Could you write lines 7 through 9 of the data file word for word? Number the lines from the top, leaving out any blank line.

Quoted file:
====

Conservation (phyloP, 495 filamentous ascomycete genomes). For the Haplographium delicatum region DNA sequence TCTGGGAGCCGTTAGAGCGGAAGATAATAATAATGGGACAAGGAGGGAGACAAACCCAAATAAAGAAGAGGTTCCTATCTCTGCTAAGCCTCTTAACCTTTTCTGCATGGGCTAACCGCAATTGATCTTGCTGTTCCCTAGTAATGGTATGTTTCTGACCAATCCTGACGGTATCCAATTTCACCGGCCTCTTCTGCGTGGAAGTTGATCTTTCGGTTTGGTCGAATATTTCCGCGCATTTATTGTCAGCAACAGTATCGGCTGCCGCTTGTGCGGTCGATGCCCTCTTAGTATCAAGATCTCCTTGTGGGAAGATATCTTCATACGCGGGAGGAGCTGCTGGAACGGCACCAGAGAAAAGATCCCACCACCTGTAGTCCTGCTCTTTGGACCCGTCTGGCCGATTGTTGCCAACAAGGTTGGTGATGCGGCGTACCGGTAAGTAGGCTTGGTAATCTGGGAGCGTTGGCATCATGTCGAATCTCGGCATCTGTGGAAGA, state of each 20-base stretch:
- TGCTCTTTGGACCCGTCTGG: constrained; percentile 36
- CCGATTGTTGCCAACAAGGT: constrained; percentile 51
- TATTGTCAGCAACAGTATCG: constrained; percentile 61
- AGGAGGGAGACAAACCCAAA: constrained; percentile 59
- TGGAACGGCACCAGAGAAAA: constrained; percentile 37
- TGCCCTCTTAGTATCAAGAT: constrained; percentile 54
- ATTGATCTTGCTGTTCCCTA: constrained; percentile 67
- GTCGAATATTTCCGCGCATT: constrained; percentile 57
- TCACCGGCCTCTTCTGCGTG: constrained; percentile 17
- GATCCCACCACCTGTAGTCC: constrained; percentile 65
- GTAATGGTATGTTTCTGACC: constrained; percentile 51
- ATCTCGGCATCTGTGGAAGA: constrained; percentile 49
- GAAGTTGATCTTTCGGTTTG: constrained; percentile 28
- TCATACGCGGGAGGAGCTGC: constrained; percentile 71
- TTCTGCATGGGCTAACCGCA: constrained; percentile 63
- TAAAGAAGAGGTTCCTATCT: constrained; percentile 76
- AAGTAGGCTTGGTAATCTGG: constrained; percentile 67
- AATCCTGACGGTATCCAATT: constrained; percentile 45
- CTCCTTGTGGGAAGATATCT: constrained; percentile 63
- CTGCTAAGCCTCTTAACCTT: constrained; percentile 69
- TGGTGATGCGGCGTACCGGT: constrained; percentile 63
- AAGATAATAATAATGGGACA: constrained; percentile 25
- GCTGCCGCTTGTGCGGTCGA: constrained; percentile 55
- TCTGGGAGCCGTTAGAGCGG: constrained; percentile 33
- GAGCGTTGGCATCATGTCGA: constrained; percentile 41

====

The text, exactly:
- TGCCCTCTTAGTATCAAGAT: constrained; percentile 54
- ATTGATCTTGCTGTTCCCTA: constrained; percentile 67
- GTCGAATATTTCCGCGCATT: constrained; percentile 57